Like the KLR650 engine, the Suzuki DR650 engine is also built for durability and reliability, making it ideal for long adventures. One of the significant advantages of this engine is its low-maintenance design, which means that it requires fewer oil changes and repairs, ultimately saving you on maintenance costs.
Comparing the Kawasaki KLR650 and Suzuki DR650 in Terms of Torque
1. Kawasaki KLR650 Torque
The Kawasaki KLR650 is powered by a 651cc single-cylinder, liquid-cooled engine, which produces a torque of 28.0 pound-feet at 6,500 RPM. The KLR650’s torque is strong enough to deliver a great off-road experience, making it a popular choice among adventure riders. The smooth and responsive engine also makes it easy to ride in different types of terrains.
2. Suzuki DR650 Torque
The Suzuki DR650 has a 644cc, four-stroke, air-cooled engine. It delivers a torque of 39.4 pound-feet at 5,000 RPM. This means that the Suzuki DR650 has more torque than the Kawasaki KLR650, making it a better option for riders who want more power when riding off-road. The Suzuki DR650’s engine is also more reliable because of its air-cooled design.
3. Kawasaki KLR650 Top Speed
The Kawasaki KLR650 has a top speed of around 100 mph. This is an impressive speed for an adventure motorcycle, especially given its excellent off-road handling. However, riders who want to use their motorcycles for long highway rides may prefer a faster top speed.
4. Suzuki DR650 Top Speed
The Suzuki DR650’s top speed is not as high as the Kawasaki KLR650, with a top speed at around 95 mph. The reasons for this lower top speed are due to the Suzuki DR650’s air-cooled engine, which can get hot when ridden at higher speeds for extended periods of time.
1. Features of Kawasaki KLR650 Transmission
The Kawasaki KLR650 is a beast when it comes to off-road adventures, and its transmission plays a crucial role in its performance. This motorcycle comes with a five-speed manual transmission, making it more versatile when it comes to switching gears. The transmission also features a reasonably wide gearing range that allows for smooth and comfortable cruising or an enjoyable off-road experience. One downside of the KLR650 transmission is that it may not handle heavy loads well, which could lead to wear and tear of the gears.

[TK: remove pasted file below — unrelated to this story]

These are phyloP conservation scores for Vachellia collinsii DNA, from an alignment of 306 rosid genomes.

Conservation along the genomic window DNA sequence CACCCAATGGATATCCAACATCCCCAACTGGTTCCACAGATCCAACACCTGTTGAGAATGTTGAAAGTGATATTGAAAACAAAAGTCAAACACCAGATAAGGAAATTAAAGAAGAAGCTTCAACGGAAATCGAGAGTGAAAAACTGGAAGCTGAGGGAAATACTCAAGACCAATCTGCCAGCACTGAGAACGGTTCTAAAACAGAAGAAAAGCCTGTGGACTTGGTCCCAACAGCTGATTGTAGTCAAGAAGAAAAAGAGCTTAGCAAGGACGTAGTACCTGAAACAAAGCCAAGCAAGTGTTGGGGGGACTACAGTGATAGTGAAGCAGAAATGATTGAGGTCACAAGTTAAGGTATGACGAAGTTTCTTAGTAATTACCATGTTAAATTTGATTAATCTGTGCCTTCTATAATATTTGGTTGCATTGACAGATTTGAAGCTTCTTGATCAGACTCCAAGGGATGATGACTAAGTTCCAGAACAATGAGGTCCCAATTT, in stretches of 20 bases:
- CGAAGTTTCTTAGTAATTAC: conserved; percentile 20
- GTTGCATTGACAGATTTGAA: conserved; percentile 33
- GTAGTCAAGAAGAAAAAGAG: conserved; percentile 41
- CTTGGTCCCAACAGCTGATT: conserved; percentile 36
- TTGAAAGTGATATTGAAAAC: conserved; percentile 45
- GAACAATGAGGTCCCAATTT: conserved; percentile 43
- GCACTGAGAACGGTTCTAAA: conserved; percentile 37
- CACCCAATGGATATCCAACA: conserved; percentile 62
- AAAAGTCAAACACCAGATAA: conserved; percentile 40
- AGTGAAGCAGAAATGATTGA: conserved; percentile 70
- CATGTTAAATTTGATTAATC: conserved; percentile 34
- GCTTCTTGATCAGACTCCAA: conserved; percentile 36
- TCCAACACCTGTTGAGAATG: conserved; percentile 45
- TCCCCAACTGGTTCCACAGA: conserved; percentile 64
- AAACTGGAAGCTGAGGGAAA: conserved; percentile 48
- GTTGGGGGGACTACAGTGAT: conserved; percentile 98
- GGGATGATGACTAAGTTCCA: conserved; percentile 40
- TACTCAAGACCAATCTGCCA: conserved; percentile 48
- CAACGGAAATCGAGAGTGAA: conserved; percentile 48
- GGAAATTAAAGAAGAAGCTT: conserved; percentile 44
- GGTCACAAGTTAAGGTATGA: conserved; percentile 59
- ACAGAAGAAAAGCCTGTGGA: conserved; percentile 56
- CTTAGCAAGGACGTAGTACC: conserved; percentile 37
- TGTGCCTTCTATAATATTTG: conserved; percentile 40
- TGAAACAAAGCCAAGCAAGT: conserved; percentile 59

2. Features of Suzuki DR650 Transmission
The Suzuki DR650 is another fan-favorite among dual-sport motorcycles thanks to its excellent overall performance. The DR650 comes with a five-speed manual transmission similar to the KLR650, allowing for better control over speed and power on different terrains. It also features a wet, multi-plate clutch that offers a smooth and easy gear shift. One significant advantage of Suzuki DR650’s transmission is that it can handle the stress of heavy loads or riders, making it a suitable choice for adventure trips.
3. Maintenance and Care for Your Transmission
A well-maintained transmission is essential for the longevity and performance of your motorcycle. Always ensure your transmission has enough lubrication and the right type of oil to prevent overheating and wear and tear of the gears. You should also change your transmission fluids regularly to avoid any sludge buildup, which could cause internal damages to the gearbox. Remember always to check the shifting mechanism and clutch plate and replace them when necessary to avoid any malfunctions while on the road.